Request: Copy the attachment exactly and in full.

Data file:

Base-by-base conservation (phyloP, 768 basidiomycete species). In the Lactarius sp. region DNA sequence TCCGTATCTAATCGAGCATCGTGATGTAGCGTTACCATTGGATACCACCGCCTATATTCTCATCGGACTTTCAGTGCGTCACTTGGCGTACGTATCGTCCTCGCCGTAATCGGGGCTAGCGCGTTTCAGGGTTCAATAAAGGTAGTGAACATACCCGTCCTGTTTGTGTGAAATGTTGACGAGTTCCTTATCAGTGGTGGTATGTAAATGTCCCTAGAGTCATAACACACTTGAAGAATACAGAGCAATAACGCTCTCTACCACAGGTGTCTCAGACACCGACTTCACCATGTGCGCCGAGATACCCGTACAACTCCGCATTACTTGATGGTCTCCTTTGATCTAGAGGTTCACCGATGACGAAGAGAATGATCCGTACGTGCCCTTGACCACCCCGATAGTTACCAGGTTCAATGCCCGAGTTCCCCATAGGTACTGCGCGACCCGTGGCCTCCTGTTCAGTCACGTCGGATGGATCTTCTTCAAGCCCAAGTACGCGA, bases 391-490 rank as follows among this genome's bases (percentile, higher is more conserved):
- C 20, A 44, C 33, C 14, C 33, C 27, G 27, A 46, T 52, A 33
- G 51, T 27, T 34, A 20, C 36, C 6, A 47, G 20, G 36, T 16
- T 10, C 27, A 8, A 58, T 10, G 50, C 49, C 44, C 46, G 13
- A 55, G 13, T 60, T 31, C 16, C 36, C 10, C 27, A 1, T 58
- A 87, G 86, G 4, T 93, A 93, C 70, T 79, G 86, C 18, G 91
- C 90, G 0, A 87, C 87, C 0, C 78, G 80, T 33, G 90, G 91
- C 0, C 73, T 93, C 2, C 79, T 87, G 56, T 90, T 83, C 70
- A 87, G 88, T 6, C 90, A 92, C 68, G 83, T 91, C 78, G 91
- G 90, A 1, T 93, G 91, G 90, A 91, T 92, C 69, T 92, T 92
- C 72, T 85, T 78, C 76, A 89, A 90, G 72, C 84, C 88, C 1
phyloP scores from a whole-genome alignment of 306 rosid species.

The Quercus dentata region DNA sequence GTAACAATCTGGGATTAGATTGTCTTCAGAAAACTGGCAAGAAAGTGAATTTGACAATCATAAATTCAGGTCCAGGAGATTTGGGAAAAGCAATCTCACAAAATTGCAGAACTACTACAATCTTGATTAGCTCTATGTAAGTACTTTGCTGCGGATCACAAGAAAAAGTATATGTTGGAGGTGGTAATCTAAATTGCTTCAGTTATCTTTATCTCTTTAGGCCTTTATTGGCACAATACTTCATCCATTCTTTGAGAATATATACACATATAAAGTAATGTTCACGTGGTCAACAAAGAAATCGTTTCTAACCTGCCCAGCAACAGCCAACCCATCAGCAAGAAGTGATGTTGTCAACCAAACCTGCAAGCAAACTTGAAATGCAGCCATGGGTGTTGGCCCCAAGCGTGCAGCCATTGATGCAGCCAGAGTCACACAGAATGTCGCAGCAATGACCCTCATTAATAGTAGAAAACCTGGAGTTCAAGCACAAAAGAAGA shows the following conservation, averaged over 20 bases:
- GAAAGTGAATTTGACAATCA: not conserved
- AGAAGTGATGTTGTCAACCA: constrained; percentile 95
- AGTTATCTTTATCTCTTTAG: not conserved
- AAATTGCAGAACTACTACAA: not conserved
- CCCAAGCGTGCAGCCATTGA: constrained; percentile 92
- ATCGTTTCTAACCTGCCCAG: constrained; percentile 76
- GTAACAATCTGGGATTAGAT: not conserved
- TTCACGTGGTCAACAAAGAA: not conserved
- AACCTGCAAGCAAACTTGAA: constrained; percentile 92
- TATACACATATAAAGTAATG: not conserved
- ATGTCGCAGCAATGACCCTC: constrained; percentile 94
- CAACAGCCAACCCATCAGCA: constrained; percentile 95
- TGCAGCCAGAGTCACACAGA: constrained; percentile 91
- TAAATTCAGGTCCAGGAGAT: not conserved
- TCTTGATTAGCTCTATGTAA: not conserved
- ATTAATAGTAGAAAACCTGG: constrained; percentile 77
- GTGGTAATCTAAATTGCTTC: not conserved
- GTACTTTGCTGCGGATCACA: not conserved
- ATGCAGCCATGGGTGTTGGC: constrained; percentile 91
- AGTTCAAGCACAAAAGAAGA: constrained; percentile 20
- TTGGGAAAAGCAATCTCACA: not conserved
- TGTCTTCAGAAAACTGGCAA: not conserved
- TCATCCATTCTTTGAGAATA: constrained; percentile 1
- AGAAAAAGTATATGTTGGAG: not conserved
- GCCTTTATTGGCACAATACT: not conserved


Base-by-base conservation (phyloP, 768 basidiomycete species). In the Lactarius sp. region DNA sequence TCCGTATCTAATCGAGCATCGTGATGTAGCGTTACCATTGGATACCACCGCCTATATTCTCATCGGACTTTCAGTGCGTCACTTGGCGTACGTATCGTCCTCGCCGTAATCGGGGCTAGCGCGTTTCAGGGTTCAATAAAGGTAGTGAACATACCCGTCCTGTTTGTGTGAAATGTTGACGAGTTCCTTATCAGTGGTGGTATGTAAATGTCCCTAGAGTCATAACACACTTGAAGAATACAGAGCAATAACGCTCTCTACCACAGGTGTCTCAGACACCGACTTCACCATGTGCGCCGAGATACCCGTACAACTCCGCATTACTTGATGGTCTCCTTTGATCTAGAGGTTCACCGATGACGAAGAGAATGATCCGTACGTGCCCTTGACCACCCCGATAGTTACCAGGTTCAATGCCCGAGTTCCCCATAGGTACTGCGCGACCCGTGGCCTCCTGTTCAGTCACGTCGGATGGATCTTCTTCAAGCCCAAGTACGCGA, bases 391-490 rank as follows among this genome's bases (percentile, higher is more conserved):
- C 20, A 44, C 33, C 14, C 33, C 27, G 27, A 46, T 52, A 33
- G 51, T 27, T 34, A 20, C 36, C 6, A 47, G 20, G 36, T 16
- T 10, C 27, A 8, A 58, T 10, G 50, C 49, C 44, C 46, G 13
- A 55, G 13, T 60, T 31, C 16, C 36, C 10, C 27, A 1, T 58
- A 87, G 86, G 4, T 93, A 93, C 70, T 79, G 86, C 18, G 91
- C 90, G 0, A 87, C 87, C 0, C 78, G 80, T 33, G 90, G 91
- C 0, C 73, T 93, C 2, C 79, T 87, G 56, T 90, T 83, C 70
- A 87, G 88, T 6, C 90, A 92, C 68, G 83, T 91, C 78, G 91
- G 90, A 1, T 93, G 91, G 90, A 91, T 92, C 69, T 92, T 92
- C 72, T 85, T 78, C 76, A 89, A 90, G 72, C 84, C 88, C 1
phyloP scores from a whole-genome alignment of 306 rosid species.

The Quercus dentata region DNA sequence GTAACAATCTGGGATTAGATTGTCTTCAGAAAACTGGCAAGAAAGTGAATTTGACAATCATAAATTCAGGTCCAGGAGATTTGGGAAAAGCAATCTCACAAAATTGCAGAACTACTACAATCTTGATTAGCTCTATGTAAGTACTTTGCTGCGGATCACAAGAAAAAGTATATGTTGGAGGTGGTAATCTAAATTGCTTCAGTTATCTTTATCTCTTTAGGCCTTTATTGGCACAATACTTCATCCATTCTTTGAGAATATATACACATATAAAGTAATGTTCACGTGGTCAACAAAGAAATCGTTTCTAACCTGCCCAGCAACAGCCAACCCATCAGCAAGAAGTGATGTTGTCAACCAAACCTGCAAGCAAACTTGAAATGCAGCCATGGGTGTTGGCCCCAAGCGTGCAGCCATTGATGCAGCCAGAGTCACACAGAATGTCGCAGCAATGACCCTCATTAATAGTAGAAAACCTGGAGTTCAAGCACAAAAGAAGA shows the following conservation, averaged over 20 bases:
- GAAAGTGAATTTGACAATCA: not conserved
- AGAAGTGATGTTGTCAACCA: constrained; percentile 95
- AGTTATCTTTATCTCTTTAG: not conserved
- AAATTGCAGAACTACTACAA: not conserved
- CCCAAGCGTGCAGCCATTGA: constrained; percentile 92
- ATCGTTTCTAACCTGCCCAG: constrained; percentile 76
- GTAACAATCTGGGATTAGAT: not conserved
- TTCACGTGGTCAACAAAGAA: not conserved
- AACCTGCAAGCAAACTTGAA: constrained; percentile 92
- TATACACATATAAAGTAATG: not conserved
- ATGTCGCAGCAATGACCCTC: constrained; percentile 94
- CAACAGCCAACCCATCAGCA: constrained; percentile 95
- TGCAGCCAGAGTCACACAGA: constrained; percentile 91
- TAAATTCAGGTCCAGGAGAT: not conserved
- TCTTGATTAGCTCTATGTAA: not conserved
- ATTAATAGTAGAAAACCTGG: constrained; percentile 77
- GTGGTAATCTAAATTGCTTC: not conserved
- GTACTTTGCTGCGGATCACA: not conserved
- ATGCAGCCATGGGTGTTGGC: constrained; percentile 91
- AGTTCAAGCACAAAAGAAGA: constrained; percentile 20
- TTGGGAAAAGCAATCTCACA: not conserved
- TGTCTTCAGAAAACTGGCAA: not conserved
- TCATCCATTCTTTGAGAATA: constrained; percentile 1
- AGAAAAAGTATATGTTGGAG: not conserved
- GCCTTTATTGGCACAATACT: not conserved